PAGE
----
SYDNEY — In one of the most graphic sequences in “The Last Samurai,” Tom Cruise’s character yanks a bloodied sword from the back of a felled Ninja.
Cruise mimed the scene, and the sword was added later by the visual-effects wizards at Rising Sun Pictures, the Aussie firm that has worked on several Hollywood films that never set foot Down Under.
For director Ed Zwick’s epic, RSP conjured up hundreds of crossbow darts, a chopstick in the eye, a throwing star that slices into a Samurai’s neck, and heaps of blood. And it digitally removed bloodstains from Cruise’s hand and cuff after the helmer decided he didn’t want them.
In the last few months, RSP has worked on “Sky Captain and the World of Tomorrow,” “Last Samurai,” “Paycheck” and “The Lord of the Rings: The Return of the King.”
“Our clients speak to us at end of the day in the U.S., we work while they sleep, and there are new shots ready for them to cut into the film when they arrive at work the next day,” says RSP’s head of production James Whitlam.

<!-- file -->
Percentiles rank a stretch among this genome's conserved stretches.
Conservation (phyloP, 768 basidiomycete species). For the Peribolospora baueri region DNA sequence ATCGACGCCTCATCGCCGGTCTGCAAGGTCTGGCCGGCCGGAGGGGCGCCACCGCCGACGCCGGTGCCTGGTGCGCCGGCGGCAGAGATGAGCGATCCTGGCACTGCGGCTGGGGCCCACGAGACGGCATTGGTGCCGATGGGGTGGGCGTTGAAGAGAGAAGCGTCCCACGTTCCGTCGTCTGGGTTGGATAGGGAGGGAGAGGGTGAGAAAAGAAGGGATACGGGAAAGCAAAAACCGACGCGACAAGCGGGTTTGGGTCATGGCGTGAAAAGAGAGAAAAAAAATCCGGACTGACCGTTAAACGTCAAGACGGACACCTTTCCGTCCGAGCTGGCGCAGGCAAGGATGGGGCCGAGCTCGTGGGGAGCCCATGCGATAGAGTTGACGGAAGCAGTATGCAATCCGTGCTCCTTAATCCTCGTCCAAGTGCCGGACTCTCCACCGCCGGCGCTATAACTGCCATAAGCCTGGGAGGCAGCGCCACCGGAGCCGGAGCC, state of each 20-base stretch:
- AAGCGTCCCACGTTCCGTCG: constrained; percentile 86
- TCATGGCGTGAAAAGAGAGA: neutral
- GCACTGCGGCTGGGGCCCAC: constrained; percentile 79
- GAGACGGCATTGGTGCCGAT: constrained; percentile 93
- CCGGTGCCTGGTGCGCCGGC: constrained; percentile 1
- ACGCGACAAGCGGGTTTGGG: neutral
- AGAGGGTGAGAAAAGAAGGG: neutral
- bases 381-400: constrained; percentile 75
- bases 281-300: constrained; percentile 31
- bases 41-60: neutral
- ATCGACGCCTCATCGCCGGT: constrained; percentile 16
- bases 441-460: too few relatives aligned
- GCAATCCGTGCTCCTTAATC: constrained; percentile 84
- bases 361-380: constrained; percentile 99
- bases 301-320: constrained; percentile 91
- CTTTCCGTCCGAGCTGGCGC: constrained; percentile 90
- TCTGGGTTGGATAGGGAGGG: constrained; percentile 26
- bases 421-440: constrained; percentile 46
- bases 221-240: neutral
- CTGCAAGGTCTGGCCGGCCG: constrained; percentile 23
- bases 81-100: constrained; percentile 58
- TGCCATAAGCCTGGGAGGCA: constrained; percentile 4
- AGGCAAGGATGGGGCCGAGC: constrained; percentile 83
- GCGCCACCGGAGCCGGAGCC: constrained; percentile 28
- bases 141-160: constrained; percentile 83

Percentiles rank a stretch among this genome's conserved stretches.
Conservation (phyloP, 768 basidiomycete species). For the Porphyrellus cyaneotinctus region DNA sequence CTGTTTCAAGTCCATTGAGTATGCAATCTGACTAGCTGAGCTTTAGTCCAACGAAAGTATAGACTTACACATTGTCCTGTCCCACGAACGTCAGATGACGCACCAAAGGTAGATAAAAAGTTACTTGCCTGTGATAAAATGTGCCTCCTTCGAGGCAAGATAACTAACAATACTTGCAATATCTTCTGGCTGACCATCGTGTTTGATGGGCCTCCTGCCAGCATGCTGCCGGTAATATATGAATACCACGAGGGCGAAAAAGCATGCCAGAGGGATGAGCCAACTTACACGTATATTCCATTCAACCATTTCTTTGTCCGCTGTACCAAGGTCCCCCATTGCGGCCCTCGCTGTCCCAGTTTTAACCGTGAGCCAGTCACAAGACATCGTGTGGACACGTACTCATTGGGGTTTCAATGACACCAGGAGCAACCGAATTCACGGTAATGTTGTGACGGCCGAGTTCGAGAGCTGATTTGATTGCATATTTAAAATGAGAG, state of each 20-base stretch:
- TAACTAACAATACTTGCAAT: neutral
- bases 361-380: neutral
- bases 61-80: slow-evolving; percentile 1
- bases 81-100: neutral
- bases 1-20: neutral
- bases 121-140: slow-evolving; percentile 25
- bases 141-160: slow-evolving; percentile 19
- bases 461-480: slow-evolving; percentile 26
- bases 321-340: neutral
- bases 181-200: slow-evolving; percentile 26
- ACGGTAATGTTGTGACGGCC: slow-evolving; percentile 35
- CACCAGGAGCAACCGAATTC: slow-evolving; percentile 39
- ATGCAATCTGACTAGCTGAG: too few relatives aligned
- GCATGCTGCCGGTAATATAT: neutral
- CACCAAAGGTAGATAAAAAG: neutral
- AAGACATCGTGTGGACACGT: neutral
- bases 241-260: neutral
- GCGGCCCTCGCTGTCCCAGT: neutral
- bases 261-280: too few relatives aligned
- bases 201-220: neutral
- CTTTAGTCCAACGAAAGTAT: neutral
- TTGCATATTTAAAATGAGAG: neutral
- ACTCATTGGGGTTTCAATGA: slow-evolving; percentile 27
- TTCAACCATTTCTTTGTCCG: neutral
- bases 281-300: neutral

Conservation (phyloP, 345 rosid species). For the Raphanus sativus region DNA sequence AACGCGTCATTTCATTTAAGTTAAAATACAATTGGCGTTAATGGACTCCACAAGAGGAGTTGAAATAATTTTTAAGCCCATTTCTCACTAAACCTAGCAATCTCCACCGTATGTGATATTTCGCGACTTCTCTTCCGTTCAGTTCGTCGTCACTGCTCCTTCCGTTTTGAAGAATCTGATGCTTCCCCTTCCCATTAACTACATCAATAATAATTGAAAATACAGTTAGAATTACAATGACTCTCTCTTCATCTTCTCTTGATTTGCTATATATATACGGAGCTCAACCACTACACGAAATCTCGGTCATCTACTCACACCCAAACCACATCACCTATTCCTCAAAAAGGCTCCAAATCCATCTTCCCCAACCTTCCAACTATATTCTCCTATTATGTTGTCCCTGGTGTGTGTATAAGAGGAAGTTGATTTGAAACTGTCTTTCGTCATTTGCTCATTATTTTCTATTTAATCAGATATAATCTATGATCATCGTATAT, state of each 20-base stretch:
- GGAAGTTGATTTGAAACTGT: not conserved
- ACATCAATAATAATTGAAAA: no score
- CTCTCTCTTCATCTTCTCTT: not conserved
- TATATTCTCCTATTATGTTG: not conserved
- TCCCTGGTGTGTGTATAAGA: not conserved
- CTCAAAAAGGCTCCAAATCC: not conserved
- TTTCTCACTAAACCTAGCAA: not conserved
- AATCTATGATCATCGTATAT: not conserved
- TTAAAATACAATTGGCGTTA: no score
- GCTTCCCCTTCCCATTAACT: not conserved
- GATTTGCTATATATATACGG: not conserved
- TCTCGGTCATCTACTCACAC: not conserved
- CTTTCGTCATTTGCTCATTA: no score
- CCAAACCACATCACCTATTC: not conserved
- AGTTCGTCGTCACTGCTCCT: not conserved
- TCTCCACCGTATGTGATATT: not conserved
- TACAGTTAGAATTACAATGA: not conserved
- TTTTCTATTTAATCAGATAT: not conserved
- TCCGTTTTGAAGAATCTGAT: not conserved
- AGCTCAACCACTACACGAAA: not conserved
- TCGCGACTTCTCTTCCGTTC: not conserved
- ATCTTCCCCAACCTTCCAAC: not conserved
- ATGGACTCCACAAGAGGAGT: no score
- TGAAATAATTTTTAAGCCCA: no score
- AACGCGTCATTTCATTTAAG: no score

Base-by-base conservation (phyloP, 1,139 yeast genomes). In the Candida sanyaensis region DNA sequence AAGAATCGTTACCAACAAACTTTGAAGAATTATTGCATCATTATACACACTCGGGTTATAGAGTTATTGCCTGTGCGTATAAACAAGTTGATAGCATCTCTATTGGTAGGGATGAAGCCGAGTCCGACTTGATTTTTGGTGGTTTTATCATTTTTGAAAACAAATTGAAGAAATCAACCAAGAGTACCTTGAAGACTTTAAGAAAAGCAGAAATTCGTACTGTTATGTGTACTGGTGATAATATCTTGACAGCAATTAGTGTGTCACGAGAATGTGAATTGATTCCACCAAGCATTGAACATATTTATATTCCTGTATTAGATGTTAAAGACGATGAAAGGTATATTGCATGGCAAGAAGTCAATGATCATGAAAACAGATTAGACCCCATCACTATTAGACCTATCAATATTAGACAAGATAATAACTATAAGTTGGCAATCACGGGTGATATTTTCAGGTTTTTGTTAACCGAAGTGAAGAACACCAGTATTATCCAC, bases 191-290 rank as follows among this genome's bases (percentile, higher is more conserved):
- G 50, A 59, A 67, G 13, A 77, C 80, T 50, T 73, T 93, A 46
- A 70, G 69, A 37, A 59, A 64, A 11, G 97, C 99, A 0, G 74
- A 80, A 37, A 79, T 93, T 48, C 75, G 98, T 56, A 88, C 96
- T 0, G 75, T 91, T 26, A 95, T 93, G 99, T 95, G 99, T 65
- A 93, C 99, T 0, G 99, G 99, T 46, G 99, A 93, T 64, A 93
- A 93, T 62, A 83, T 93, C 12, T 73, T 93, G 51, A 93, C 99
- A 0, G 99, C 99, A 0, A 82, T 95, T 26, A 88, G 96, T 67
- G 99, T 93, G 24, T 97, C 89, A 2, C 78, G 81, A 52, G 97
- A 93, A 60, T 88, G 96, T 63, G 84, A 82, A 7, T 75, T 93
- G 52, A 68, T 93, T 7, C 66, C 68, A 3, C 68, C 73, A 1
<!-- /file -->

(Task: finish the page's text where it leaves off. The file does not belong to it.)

The Oz dollar vs. the greenback is also an advantage for the Aussie firm, but by no means a clincher. “The days of being able to win work on the back of currency rates are almost gone, as we’re already seeing competition in China and India poised to take advantage of productions wanting to outsource repetitive, low-cost visual-effects work,” Whitlam says.
“We’re competing primarily with companies in California and London for the jobs that require a highly skilled labor force. It comes down to how well and how efficiently you can get the work done.”
The first U.S. productions serviced by RSP, Warner Bros./Village Roadshow Pictures’ “Red Planet” and “Queen of the Damned,” were lensed Down Under. That led to work from the same VFX supervisors on “The Core,” “Samurai” and “Paycheck.”
For the “Rings” finale, the firm added computer-generated lava, debris, smoke and camera shake for the climatic “Crack of Doom” sequence, plus, in league with Peter Jackson’s Weta Digital, shots of an Orc and most of the key characters.